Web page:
The Historical Adam and the Saving Christ Part 3: Jesus as the New Humanity

| By

In this final post on Jesus and Adam in Paul’s thought, I want to move into Paul’s claims in 1 Corinthians 15. This, in addition to Romans 5, is where Paul calls Adam a “type” of Christ and directly addresses the connection between them.

As in Romans 5, 1 Corinthians 15 first brings Adam into the discussion to compare him to Christ as one human who determined the fate of all humanity. In 1 Corinthians 15, Paul’s exposition of Adam is more clearly set within a larger framework of Jesus as representative of a new humanity. As Paul puts it, the resurrected Christ is the firstfruits of a larger harvest of resurrection-life, i.e., the resurrection of believers (1 Cor. 15:20). This offsets the work of Adam as the firstfruits of a harvest of death (1 Cor. 15:21).

The major thrust of these posts on Adam and Christ has been that we cannot separate Genesis 1-3 from the function these chapters perform throughout the canon. This is true for the blessings of “fruitfulness and multiplication,” as we have seen. It is also true for reversing the death that Adam and Eve were stricken with for their disobedience in the garden.

The hope that saturates the Pentateuch is that obedience to the Torah will lead to life. Where Adam and Eve were given one command as they lived in the presence of God’s garden, Israel is given numerous commands, including, especially, those tied to the Tabernacle. Where Adam and Eve were given the garden to serve and keep (2:15), the Levites are to serve and keep the Tabernacle (Num. 3:7-8; 8:26)—itself adorned with trees, fruits, and guardian angels evocative of the lost garden. The Levites are “second Adam” figures, representing all the community in presence of God, even ransoming their lives for God (Num. 3:11-13).

Again, in the Old Testament itself, the story of Adam is told not simply to tell us “what happened.” It tells us who Israel is called to be before God and how Israel-as-Adam is both God’s means for affirming his purposes in creation, and for reversing the shortcomings still inherent in the world, as we know it.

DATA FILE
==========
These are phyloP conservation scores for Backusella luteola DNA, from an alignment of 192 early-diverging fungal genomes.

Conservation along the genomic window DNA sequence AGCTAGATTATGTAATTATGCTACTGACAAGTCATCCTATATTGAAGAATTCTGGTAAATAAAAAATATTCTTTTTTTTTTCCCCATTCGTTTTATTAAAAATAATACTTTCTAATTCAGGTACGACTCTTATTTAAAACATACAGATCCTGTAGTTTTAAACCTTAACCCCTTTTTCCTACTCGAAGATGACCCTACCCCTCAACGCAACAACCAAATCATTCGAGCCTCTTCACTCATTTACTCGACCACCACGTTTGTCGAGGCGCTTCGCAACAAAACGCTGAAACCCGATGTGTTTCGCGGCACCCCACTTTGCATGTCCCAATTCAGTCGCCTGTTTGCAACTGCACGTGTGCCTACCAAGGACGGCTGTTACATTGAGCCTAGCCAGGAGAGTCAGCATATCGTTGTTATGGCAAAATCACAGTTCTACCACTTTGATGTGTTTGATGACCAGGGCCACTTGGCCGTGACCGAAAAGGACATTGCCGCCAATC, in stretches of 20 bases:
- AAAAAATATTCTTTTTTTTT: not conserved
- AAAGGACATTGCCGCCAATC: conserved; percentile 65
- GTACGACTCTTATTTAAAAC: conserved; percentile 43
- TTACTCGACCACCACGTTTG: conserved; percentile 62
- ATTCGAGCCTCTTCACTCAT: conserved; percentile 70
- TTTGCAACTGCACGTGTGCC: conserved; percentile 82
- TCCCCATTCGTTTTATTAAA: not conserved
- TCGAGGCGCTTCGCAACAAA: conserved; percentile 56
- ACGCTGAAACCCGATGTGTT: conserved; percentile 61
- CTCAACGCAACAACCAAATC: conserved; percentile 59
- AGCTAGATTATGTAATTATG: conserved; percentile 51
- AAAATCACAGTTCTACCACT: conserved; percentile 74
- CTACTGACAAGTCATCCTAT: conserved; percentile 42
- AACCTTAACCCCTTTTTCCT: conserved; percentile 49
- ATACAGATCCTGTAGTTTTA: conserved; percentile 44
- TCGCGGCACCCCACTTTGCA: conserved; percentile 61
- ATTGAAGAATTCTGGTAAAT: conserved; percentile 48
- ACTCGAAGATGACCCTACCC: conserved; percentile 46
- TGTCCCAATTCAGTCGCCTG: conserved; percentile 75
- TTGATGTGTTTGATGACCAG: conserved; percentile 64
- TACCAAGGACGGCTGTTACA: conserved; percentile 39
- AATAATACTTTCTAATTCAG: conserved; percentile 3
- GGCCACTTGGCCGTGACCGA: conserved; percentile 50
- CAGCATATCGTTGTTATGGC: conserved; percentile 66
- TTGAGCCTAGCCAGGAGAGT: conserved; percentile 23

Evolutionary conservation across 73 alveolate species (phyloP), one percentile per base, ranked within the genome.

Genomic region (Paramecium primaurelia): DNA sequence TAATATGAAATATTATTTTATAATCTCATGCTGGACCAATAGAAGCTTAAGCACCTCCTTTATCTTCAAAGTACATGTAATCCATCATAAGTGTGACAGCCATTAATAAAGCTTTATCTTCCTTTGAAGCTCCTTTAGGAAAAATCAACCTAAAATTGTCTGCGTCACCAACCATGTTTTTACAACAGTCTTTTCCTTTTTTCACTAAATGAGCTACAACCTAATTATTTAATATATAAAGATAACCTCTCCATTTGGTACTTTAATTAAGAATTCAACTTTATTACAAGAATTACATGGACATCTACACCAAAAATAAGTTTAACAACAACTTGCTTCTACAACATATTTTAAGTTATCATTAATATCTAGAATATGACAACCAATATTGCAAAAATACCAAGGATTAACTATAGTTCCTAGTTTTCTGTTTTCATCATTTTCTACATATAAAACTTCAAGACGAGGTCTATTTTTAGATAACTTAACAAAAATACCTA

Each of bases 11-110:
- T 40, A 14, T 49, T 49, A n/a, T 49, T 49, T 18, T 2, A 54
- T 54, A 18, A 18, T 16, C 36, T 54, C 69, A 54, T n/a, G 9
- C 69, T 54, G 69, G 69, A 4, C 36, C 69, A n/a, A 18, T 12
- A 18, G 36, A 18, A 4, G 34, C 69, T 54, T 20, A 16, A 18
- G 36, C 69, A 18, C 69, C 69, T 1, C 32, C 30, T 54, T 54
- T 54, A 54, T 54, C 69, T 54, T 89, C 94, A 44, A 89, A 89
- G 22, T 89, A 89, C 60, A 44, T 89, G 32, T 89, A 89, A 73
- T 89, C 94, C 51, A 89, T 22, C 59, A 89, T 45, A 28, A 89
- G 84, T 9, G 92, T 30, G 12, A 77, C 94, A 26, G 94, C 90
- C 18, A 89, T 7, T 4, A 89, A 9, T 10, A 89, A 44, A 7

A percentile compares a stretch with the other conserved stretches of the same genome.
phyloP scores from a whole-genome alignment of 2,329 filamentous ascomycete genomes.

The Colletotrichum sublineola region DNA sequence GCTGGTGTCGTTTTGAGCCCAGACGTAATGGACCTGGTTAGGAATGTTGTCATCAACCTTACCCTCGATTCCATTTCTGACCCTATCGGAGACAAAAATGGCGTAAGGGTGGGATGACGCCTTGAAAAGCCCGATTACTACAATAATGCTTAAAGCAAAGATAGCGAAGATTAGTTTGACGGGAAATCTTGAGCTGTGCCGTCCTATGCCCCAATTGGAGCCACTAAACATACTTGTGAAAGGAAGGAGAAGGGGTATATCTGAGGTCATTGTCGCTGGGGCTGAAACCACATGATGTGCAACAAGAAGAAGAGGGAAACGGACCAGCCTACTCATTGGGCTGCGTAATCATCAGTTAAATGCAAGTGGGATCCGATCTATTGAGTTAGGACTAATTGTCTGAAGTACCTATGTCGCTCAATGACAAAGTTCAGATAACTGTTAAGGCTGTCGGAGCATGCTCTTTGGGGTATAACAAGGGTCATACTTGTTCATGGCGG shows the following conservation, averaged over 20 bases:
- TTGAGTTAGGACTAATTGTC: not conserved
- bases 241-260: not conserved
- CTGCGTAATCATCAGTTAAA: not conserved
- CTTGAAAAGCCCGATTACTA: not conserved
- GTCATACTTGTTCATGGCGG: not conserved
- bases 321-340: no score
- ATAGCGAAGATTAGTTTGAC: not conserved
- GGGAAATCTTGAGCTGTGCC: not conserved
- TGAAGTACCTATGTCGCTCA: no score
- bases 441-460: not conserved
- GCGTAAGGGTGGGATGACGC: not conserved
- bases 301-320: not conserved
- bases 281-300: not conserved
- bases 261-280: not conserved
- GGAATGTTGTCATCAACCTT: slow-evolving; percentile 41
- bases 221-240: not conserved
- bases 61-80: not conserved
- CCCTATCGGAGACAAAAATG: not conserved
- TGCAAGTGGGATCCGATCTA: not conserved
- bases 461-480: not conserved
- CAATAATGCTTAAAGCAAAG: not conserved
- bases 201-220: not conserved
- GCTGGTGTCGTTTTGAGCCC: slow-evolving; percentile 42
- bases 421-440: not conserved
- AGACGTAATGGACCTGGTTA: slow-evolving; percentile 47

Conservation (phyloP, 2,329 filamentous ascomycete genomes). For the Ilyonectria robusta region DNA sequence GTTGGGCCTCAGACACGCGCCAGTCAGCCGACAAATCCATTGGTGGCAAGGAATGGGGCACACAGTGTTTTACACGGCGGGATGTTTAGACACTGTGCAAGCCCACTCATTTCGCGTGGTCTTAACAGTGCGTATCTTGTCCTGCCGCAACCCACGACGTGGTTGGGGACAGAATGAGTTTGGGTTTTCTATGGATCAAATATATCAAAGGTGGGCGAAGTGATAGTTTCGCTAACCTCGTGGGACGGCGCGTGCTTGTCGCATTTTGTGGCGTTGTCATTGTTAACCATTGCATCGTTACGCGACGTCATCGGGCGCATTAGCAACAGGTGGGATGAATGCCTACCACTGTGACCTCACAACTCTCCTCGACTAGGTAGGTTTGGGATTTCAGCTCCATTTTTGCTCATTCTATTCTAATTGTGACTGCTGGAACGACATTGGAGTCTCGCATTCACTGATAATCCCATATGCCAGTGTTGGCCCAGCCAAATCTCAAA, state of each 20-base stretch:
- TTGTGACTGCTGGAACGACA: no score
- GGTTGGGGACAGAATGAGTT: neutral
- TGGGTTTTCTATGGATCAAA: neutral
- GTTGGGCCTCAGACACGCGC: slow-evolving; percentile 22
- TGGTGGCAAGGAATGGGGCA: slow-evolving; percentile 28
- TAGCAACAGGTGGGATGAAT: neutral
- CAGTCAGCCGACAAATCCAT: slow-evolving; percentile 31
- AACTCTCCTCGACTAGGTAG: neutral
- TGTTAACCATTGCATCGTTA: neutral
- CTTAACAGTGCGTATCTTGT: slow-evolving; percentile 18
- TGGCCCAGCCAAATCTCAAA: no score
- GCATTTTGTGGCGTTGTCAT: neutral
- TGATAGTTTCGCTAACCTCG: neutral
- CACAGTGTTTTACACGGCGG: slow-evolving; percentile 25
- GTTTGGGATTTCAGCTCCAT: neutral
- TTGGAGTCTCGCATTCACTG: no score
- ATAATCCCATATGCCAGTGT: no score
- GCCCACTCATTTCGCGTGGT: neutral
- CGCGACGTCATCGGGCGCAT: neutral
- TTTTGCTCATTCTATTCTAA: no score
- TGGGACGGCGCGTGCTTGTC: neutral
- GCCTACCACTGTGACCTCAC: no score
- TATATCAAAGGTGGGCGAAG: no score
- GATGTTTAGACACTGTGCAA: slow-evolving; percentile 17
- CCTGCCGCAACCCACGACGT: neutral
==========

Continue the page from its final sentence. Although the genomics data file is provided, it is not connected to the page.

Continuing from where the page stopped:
Now back to Paul. He claims in 1 Corinthians 15 that Christ’s work represents humanity by bringing it life even as Adam’s work represents humanity by bringing it death. When he does so, he is joining with the Old Testament writers in reading Israel’s story as God’s means for setting the entirety of creation to rights. This is not a claim that requires a historical Adam as depicted in Genesis 1-3, though it does depend on taking those creation stories seriously as reflecting God’s intentions for humanity on the earth.

Paul’s use of the Adam story follows in a long trajectory of Jewish use of these stories. Not only do they reverberate through the Pentateuch, but also into the traditions of Israel’s kings. The kings of Israel, like Adam, are seen as sons of God who rule the world on God’s behalf (Gen. 1:16-28; 2 Sam. 7:9-16; Ps. 2; Ps. 110). The Adam story sets the trajectories for the story of Israel, as the writers of the creation accounts, themselves, tie Adam to Israel in the Pentateuch, and as the imagery is found in other OT writers.